I had the privilege of joining the ranks of the southern collection while piloting a 2017 Maserati Quattroporte S Q4. Donated to me for the week from Maserati North America, the 404 hp sedan can cover zero to 60 mph in 4.8 seconds on its way to 176 mph. The Quattroporte’s performance metrics were made more fun by the fact that my 86-year-old father was in the passenger seat as navigator—a man who is convinced that speeds in excess of 65 mph compromise the structural integrity of not just the car, but the human body itself.
Our roughly 260-mile route eschewed high-traffic highways and favored instead the paved ribbons that serpentine through the scenic canyons of Malibu, the mountains behind Santa Barbara, and the vineyards of the Santa Ynez Valley, all the while flanked by a landscape made verdant by a wealth of winter storms. Rendezvous points on the first day included the Mullin Automotive Museum in Oxnard to view its collection of Le Mans racers and current Citroën exhibit, as well as lunch in the Danish-themed town of Solvang at the Hotel Corque’s Root 246 restaurant.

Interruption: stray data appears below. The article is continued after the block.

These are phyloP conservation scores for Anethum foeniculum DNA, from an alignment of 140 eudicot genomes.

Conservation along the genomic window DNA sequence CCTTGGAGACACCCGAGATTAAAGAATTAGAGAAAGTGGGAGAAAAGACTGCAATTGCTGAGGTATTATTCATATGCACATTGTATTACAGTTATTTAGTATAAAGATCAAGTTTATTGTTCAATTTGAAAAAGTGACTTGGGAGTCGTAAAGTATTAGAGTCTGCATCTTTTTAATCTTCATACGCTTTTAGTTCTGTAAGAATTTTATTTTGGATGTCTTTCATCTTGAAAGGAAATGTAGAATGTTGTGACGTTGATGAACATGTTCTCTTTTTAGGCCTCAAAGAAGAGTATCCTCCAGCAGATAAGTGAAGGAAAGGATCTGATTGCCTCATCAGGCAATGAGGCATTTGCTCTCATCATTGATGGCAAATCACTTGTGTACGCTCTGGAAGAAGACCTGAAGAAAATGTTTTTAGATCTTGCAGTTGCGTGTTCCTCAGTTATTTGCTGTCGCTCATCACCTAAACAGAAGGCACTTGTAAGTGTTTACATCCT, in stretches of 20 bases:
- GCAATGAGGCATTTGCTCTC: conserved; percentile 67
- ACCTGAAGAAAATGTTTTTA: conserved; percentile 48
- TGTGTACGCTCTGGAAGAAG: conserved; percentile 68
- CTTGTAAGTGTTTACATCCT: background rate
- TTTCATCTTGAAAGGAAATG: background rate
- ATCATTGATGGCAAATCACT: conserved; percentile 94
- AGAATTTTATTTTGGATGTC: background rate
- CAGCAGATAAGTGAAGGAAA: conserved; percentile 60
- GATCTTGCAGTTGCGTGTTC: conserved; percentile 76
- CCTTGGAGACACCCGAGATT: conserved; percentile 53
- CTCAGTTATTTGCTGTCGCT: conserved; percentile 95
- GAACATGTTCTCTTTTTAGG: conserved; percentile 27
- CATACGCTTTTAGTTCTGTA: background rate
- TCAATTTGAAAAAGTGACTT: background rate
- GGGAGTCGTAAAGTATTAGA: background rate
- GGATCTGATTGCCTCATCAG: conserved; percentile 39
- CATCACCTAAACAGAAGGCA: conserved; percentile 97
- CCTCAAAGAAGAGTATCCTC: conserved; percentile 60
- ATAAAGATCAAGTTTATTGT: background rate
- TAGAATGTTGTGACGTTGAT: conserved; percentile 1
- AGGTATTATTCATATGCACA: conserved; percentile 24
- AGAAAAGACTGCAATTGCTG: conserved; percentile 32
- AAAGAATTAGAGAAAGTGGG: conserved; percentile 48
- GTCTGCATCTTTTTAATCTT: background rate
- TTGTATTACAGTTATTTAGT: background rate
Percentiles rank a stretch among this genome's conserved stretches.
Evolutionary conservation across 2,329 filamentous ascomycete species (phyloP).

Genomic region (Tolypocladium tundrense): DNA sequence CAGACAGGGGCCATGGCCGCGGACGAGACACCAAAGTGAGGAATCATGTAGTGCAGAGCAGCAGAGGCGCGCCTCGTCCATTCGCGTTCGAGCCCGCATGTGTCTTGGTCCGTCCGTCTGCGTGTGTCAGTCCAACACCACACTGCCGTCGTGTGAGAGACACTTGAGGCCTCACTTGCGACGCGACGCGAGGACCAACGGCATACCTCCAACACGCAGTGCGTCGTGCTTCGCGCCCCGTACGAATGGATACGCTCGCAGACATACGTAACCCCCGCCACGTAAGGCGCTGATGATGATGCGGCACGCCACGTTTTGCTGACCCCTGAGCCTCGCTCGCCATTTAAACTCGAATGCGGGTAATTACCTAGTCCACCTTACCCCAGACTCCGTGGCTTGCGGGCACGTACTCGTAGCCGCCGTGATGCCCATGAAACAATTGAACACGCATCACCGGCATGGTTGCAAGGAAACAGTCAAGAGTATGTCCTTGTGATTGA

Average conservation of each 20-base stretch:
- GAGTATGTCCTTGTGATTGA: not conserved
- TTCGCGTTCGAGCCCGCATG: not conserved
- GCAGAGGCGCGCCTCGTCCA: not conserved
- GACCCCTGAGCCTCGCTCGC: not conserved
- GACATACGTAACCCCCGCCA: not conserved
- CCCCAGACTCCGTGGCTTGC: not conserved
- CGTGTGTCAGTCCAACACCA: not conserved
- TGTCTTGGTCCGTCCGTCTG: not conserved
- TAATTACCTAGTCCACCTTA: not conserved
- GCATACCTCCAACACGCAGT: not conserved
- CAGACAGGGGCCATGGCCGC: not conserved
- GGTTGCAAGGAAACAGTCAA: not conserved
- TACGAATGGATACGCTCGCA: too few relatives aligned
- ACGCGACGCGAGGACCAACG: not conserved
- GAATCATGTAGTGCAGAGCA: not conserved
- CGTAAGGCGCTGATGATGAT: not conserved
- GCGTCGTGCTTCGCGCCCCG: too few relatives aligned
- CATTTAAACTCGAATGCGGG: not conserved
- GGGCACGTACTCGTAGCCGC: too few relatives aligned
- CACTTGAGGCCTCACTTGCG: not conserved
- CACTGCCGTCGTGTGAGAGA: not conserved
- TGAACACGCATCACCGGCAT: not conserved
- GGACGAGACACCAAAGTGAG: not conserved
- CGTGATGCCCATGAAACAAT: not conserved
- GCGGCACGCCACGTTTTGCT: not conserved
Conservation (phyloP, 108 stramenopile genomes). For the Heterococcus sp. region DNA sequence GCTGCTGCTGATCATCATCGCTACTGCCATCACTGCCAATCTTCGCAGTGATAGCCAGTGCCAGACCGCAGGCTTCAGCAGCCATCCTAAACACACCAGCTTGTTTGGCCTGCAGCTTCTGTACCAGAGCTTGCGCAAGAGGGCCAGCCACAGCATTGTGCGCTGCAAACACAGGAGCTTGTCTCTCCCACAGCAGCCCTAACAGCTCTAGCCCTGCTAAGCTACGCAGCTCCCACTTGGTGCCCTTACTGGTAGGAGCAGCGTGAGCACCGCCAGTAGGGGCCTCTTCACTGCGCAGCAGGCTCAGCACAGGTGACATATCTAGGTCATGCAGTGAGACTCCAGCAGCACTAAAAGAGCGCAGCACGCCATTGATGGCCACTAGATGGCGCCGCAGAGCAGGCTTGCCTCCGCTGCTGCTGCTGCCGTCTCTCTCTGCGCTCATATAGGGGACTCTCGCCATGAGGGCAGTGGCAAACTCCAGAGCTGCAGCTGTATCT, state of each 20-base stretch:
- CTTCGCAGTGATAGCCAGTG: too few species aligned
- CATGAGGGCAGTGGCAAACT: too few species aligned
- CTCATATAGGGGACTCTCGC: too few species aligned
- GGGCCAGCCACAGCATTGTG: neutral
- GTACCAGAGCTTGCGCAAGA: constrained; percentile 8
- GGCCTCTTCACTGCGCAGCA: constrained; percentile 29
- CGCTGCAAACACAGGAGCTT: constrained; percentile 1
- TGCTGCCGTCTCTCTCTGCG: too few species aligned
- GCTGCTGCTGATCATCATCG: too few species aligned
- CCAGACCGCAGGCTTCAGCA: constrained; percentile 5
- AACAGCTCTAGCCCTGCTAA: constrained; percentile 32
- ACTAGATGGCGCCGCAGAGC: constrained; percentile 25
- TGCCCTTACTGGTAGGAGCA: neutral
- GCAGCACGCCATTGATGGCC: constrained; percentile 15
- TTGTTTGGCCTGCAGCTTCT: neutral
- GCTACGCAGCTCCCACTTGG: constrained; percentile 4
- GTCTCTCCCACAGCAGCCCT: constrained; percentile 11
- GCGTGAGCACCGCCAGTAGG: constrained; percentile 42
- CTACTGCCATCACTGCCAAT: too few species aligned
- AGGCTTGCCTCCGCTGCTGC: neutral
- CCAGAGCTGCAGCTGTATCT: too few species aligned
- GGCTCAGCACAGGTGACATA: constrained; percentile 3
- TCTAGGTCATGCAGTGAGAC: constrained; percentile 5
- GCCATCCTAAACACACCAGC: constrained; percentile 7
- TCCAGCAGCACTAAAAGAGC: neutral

Before parking it in Paso Robles, entrants had an opportunity to test their mettle on a closed skills course where the winning performance was delivered by Jeff Ehoodin, formerly with Ferrari, who, surprisingly, took the top time in a Subaru SUV—a David against a fleet of Goliaths.
The evening ended with a dinner hosted by the Allegretto Vineyard Resort, our lodging for the weekend. With both car contingencies finally together, the meal concluded with a member from each team introducing themselves and sharing what drew them to the drive, including a physician whose very first patient in practice was none other than the legendary Carroll Shelby.
“Listening to those that really appreciated supporting the cause, and especially the few there that had Parkinson’s themselves, really touched my heart and let me know we were on the right pathway,” says Pollack. “Drive Toward a Cure was fostering hope, and that, to me, made it all worthwhile.”
Saturday’s focus was on exploring the beautiful backroads that track through the surrounding terroir, a distinct blend of climate, geology, and geography responsible for more than 300 wineries. Complementing the exquisite backdrop was the exceptional driving experience offered by the Quattroporte S Q4. The refined, all-wheel-drive tourer takes off with a power train that pairs a twin-turbocharged 3-liter V-6 engine (generating 406 ft lbs of torque) with an 8-speed ZF automatic transmission—a combination that allowed us to overtake less muscular machines in a moment and made the need for a passing lane, passé.